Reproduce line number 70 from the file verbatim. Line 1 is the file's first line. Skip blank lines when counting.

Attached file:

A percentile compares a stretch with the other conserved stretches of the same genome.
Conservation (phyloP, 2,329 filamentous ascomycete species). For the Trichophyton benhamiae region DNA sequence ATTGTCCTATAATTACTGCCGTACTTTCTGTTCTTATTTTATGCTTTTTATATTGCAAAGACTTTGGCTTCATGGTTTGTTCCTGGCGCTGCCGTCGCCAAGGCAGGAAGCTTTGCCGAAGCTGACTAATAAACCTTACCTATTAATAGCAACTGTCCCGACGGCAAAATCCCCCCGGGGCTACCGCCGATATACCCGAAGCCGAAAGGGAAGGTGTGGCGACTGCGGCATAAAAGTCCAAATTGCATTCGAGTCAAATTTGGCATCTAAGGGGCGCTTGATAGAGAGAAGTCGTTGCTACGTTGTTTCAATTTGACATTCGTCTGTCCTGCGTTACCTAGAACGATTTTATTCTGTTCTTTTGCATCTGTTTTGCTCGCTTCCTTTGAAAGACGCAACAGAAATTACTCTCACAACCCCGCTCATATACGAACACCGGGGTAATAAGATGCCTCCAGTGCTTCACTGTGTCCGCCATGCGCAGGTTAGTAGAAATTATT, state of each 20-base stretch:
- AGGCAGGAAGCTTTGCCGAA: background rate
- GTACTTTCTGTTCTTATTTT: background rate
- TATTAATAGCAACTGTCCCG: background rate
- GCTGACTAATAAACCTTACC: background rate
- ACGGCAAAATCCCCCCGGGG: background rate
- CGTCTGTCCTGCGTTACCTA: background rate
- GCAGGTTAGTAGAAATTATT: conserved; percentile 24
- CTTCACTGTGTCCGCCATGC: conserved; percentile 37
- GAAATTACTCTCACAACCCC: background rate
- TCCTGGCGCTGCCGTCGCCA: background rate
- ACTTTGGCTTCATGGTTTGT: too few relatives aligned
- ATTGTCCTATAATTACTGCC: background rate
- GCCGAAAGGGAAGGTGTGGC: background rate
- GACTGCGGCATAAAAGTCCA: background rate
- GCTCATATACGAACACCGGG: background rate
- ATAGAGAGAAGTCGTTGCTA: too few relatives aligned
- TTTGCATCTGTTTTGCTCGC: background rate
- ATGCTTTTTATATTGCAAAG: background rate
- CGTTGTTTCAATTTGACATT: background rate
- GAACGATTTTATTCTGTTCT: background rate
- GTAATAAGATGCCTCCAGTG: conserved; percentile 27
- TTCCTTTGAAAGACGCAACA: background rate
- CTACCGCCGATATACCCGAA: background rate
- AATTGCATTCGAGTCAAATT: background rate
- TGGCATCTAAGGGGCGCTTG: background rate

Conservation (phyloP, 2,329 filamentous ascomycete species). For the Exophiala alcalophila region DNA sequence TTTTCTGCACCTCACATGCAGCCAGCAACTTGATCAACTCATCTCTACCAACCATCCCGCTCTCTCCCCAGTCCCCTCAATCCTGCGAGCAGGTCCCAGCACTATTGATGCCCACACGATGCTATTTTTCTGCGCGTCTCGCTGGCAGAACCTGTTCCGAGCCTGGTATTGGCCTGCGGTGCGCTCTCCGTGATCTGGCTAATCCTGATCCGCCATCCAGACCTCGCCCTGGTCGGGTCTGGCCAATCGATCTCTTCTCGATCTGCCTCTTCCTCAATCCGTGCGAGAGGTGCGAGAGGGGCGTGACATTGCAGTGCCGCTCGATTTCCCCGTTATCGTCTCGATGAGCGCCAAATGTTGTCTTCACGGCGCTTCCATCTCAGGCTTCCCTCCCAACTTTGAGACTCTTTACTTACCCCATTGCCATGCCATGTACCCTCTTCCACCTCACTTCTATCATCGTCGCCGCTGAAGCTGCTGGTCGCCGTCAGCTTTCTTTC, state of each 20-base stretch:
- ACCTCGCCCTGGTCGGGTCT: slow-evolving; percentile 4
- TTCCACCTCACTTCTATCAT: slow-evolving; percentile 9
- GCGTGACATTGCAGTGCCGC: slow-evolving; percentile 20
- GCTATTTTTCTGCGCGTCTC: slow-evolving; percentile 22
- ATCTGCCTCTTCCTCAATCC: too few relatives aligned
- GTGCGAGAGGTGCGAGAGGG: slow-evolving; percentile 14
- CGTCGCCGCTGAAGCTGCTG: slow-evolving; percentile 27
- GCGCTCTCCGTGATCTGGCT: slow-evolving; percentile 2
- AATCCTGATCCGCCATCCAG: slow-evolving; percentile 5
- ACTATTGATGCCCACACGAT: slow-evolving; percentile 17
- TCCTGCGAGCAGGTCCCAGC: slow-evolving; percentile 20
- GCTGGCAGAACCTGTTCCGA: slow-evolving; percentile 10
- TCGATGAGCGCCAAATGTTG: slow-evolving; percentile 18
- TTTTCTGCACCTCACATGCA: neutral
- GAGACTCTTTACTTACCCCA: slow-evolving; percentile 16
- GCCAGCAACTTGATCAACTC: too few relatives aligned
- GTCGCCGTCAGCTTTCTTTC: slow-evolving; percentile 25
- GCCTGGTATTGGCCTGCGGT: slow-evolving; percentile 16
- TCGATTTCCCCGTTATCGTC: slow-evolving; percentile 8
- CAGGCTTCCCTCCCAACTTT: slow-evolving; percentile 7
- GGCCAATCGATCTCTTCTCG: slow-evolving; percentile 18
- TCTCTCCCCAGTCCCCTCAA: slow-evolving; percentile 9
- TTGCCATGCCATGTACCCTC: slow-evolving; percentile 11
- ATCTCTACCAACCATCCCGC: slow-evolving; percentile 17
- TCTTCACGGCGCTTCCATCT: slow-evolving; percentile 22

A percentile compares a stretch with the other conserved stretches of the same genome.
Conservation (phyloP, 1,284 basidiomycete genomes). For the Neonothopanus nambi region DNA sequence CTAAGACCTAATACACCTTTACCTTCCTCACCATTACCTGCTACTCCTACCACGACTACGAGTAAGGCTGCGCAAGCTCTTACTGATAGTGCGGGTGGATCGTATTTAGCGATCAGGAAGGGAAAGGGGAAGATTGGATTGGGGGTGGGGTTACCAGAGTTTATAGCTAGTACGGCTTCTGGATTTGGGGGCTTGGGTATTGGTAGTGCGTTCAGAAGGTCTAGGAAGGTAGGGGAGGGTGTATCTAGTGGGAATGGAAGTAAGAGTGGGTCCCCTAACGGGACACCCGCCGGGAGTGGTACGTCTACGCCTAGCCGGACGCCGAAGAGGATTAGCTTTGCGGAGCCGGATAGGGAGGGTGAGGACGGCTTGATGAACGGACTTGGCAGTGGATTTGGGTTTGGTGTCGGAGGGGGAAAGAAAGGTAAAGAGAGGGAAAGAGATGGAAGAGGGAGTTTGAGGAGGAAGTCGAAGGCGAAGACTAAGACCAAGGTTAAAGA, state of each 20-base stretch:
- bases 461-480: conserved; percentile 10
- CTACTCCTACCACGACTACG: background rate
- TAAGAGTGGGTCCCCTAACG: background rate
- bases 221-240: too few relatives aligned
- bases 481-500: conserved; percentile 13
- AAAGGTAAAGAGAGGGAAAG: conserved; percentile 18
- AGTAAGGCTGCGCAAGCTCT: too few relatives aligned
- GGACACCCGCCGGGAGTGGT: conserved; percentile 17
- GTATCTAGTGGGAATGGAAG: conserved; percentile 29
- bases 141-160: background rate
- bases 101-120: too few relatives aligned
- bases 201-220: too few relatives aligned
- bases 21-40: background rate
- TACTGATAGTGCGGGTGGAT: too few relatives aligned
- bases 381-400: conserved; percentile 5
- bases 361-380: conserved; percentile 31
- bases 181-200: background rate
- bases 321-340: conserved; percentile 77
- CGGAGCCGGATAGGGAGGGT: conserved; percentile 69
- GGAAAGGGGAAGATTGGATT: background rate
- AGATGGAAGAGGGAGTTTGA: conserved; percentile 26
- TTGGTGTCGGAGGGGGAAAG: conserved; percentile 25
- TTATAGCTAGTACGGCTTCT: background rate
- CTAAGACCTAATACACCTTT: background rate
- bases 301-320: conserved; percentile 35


- bases 381-400: conserved; percentile 5